GILLIGAN, DANIEL (2009) Can we be Civil? What Activists and Policymakers Tell Us about Human Rights and World Society. Doctoral thesis, Durham University.
This study looks at the seeming intractability and predictability within the human rights debate between policy makers and activists and puts it under the lens to see what it tells us about these sets of actors and what their deliberation in turn tells us about international and world society. It does this by identifying some underlying fissures in this debate that require a closer examination. These features are moral agency, the relationship between order and justice, and the basis of human rights, they each represent different facets of underlying tensions between the two sets of actors of interest, which are predicted to take the form of a family tree of ideas between the two groups. The goal is to better understand the structure underlying this debate and develop analytical tools which can be used for this debate and used for the analysis of broader debates on similar questions in world society.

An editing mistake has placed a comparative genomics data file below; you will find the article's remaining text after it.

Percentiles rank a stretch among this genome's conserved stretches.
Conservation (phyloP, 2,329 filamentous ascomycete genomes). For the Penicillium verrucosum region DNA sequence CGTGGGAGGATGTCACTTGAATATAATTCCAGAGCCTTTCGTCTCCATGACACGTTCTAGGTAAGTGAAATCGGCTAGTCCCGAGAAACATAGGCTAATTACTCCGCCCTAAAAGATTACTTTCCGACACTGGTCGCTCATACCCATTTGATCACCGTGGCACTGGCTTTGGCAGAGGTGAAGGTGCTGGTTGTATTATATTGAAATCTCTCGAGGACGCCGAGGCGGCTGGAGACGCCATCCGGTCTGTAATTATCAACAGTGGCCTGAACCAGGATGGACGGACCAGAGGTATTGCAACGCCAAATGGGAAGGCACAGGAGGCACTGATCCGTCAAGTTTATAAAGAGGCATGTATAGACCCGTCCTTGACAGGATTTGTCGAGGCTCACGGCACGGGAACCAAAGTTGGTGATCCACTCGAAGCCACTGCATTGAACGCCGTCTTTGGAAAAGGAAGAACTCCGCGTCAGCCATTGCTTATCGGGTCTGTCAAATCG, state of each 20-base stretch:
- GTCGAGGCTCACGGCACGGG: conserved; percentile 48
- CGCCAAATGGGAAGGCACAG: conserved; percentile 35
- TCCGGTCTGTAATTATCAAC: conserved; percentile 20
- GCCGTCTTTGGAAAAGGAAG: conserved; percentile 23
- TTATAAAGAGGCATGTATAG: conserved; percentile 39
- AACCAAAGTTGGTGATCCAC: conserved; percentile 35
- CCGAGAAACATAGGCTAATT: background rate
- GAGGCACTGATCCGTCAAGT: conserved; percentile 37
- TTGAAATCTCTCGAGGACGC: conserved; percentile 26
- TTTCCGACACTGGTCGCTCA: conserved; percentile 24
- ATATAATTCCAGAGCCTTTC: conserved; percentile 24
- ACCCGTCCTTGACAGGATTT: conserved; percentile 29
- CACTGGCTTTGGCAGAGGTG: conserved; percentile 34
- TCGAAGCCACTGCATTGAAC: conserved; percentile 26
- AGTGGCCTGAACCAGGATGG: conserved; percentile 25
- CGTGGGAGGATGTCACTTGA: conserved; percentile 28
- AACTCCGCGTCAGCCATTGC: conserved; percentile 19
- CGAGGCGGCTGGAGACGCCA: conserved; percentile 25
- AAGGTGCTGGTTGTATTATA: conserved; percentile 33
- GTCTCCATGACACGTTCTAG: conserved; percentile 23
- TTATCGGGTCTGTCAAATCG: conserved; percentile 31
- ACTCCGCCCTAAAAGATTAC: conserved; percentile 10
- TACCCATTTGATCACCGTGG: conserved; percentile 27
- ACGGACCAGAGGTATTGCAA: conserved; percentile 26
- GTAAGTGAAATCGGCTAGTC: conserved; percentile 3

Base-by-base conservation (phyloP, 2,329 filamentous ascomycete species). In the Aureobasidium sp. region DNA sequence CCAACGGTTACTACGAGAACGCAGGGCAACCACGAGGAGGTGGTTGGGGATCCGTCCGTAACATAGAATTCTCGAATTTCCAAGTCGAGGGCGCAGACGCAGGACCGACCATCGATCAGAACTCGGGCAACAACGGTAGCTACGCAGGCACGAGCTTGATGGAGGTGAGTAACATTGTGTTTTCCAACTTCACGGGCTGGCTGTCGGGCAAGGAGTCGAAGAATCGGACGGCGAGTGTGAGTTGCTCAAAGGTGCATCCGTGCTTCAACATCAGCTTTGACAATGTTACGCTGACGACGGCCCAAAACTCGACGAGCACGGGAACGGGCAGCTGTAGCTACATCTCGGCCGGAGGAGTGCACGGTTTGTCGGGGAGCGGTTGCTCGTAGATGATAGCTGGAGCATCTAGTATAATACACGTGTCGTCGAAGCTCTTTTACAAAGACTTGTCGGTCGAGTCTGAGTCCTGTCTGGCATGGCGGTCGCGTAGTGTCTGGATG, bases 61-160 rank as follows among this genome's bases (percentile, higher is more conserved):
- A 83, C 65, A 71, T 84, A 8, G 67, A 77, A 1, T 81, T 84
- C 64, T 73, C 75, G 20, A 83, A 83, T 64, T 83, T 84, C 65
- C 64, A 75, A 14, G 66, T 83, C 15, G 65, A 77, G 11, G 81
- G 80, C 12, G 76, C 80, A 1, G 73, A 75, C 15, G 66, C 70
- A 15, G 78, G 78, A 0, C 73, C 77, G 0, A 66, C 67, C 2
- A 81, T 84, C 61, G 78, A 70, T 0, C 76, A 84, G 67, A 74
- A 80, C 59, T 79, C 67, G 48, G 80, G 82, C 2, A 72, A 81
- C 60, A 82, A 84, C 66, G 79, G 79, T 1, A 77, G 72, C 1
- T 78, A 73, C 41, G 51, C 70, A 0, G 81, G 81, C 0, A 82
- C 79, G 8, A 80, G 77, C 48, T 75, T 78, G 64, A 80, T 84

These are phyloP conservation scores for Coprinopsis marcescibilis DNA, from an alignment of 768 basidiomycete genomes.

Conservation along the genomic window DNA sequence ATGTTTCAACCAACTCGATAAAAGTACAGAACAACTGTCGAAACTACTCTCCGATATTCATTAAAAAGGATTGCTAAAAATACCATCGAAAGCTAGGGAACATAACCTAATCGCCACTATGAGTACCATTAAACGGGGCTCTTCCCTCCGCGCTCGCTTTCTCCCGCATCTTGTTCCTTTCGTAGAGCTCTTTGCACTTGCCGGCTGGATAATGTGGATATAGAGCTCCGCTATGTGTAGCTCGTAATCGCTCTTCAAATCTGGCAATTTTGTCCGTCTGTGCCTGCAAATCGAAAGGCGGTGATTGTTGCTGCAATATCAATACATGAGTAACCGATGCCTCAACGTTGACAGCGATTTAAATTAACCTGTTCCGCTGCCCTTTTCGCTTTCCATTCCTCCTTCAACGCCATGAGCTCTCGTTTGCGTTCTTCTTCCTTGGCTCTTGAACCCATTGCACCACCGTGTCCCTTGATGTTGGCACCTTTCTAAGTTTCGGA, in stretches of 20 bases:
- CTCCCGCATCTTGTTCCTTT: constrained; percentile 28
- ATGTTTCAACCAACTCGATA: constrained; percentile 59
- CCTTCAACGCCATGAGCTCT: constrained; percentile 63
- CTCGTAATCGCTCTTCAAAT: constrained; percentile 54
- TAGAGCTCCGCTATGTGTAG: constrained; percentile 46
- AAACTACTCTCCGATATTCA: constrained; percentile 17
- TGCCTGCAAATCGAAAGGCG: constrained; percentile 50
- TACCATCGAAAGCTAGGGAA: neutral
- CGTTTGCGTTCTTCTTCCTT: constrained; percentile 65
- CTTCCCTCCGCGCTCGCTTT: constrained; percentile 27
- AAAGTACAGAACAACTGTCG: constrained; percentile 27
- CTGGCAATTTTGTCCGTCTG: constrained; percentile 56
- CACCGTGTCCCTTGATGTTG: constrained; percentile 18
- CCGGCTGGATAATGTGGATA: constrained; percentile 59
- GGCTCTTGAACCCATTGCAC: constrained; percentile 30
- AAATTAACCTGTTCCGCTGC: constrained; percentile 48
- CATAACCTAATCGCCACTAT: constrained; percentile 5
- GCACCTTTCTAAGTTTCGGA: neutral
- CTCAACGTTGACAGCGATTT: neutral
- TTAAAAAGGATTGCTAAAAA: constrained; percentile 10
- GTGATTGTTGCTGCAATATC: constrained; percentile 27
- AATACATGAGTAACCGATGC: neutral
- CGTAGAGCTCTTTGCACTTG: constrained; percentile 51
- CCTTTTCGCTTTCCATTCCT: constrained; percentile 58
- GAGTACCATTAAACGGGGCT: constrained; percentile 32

|Item Type:||Thesis (Doctoral)|
|Award:||Doctor of Philosophy|
|Keywords:||world society, English School of International relations, Non-governmental organizations|
|Faculty and Department:||Faculty of Social Sciences and Health > Government and International Affairs, School of|
|Copyright:||Copyright of this thesis is held by the author|
|Deposited On:||18 Dec 2009 14:50|